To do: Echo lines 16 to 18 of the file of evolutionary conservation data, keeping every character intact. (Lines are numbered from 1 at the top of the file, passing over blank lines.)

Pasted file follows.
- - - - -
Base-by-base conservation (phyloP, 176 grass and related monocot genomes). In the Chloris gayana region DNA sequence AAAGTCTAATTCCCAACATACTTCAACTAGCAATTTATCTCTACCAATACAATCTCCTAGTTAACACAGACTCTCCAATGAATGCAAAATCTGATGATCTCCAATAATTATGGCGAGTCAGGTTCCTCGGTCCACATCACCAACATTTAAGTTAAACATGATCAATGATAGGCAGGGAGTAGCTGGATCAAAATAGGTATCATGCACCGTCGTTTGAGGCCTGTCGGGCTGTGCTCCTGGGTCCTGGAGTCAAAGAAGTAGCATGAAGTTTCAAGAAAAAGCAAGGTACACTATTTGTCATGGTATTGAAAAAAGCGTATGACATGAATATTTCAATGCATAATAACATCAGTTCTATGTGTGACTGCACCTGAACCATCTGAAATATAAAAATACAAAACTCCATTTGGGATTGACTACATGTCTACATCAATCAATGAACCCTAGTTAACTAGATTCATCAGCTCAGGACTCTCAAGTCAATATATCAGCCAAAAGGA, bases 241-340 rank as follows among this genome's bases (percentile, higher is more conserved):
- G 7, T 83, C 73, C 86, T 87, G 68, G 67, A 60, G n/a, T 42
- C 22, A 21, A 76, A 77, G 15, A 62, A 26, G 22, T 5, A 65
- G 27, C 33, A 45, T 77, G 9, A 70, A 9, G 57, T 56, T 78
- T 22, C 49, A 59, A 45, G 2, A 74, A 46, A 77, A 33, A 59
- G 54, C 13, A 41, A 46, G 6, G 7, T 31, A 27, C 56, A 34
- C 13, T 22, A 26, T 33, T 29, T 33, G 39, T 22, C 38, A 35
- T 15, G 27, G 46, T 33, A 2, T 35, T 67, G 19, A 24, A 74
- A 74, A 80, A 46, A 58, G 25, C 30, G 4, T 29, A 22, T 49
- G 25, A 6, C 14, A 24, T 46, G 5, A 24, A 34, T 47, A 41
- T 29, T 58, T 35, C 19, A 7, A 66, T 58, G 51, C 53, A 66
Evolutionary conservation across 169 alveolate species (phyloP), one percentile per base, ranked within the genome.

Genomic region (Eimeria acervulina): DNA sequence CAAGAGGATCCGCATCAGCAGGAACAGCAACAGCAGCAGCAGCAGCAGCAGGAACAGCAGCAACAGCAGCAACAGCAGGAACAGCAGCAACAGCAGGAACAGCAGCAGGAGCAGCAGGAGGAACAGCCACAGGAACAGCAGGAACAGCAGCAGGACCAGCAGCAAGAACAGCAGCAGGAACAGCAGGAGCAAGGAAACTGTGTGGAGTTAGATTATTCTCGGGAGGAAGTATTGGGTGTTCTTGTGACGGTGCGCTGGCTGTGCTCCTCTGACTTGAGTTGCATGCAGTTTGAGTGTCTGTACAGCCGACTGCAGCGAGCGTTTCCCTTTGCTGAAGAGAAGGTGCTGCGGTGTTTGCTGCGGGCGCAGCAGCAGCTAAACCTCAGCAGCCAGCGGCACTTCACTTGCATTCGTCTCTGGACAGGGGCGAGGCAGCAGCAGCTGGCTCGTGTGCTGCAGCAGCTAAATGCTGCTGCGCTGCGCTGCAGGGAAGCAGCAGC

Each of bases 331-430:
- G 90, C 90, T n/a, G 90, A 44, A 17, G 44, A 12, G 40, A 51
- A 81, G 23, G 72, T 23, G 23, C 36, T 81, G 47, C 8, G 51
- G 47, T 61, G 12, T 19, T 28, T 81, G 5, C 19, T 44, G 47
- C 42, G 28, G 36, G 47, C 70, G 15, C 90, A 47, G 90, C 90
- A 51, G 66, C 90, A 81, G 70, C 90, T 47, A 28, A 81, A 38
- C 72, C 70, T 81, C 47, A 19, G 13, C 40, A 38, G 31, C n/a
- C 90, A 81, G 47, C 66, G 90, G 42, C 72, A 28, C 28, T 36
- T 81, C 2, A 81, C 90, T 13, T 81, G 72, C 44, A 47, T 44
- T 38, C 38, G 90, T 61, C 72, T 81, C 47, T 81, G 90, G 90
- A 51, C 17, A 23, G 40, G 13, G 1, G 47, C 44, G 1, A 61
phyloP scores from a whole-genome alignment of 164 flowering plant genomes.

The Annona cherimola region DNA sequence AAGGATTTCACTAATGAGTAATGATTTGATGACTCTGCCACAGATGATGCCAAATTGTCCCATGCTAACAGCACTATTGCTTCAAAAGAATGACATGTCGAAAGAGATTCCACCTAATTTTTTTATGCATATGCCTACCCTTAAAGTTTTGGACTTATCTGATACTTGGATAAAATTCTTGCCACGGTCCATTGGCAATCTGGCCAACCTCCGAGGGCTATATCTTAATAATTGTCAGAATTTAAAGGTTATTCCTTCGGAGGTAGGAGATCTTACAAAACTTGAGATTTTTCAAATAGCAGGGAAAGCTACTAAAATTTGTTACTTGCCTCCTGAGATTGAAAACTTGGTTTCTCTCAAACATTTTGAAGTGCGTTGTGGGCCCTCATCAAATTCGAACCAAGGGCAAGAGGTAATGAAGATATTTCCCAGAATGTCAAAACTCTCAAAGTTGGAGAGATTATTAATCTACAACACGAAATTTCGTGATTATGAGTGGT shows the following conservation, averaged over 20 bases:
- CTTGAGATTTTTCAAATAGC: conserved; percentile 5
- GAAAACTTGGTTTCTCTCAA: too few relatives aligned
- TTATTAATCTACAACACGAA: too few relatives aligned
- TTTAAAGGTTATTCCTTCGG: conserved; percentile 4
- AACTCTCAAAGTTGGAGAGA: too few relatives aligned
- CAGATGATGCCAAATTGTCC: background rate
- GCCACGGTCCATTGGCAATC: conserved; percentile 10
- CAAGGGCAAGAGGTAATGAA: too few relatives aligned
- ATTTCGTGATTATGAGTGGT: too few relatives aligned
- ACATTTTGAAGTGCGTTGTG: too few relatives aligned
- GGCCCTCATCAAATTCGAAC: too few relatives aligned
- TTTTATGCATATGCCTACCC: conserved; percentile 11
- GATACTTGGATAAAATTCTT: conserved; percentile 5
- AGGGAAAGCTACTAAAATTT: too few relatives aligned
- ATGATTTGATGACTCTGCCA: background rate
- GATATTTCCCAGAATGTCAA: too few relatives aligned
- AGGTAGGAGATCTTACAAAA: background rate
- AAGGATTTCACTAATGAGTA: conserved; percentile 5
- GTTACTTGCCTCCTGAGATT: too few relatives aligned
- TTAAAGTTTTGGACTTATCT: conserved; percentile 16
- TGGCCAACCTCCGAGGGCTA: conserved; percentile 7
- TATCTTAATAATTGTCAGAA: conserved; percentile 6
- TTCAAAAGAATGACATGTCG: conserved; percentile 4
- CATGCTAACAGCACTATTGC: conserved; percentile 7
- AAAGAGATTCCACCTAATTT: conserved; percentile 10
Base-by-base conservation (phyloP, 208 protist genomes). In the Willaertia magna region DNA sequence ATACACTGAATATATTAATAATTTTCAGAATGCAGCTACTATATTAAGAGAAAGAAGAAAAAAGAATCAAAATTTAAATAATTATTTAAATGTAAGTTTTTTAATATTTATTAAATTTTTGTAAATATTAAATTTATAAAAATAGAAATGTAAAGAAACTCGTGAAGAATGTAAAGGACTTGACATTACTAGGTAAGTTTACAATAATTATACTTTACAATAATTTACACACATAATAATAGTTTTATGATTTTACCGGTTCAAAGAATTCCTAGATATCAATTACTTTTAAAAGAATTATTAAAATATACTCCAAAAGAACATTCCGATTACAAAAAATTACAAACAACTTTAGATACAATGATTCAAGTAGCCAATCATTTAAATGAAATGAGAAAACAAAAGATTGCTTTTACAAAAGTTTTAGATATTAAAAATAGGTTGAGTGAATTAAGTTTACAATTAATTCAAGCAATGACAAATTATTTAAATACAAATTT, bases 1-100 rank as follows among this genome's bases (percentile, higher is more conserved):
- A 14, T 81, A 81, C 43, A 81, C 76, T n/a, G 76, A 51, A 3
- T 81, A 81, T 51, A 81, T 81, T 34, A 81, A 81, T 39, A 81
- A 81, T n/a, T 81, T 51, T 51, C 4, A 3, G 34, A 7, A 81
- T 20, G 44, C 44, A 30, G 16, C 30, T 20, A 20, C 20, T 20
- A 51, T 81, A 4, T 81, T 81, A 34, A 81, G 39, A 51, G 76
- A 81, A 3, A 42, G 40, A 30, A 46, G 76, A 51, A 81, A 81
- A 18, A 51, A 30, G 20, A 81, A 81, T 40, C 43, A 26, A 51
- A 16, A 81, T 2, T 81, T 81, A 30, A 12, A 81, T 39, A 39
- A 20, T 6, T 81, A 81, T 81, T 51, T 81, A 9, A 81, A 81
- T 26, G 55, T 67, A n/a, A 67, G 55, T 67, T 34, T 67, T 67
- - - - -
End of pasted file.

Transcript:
- A 81, G 23, G 72, T 23, G 23, C 36, T 81, G 47, C 8, G 51
- G 47, T 61, G 12, T 19, T 28, T 81, G 5, C 19, T 44, G 47
- C 42, G 28, G 36, G 47, C 70, G 15, C 90, A 47, G 90, C 90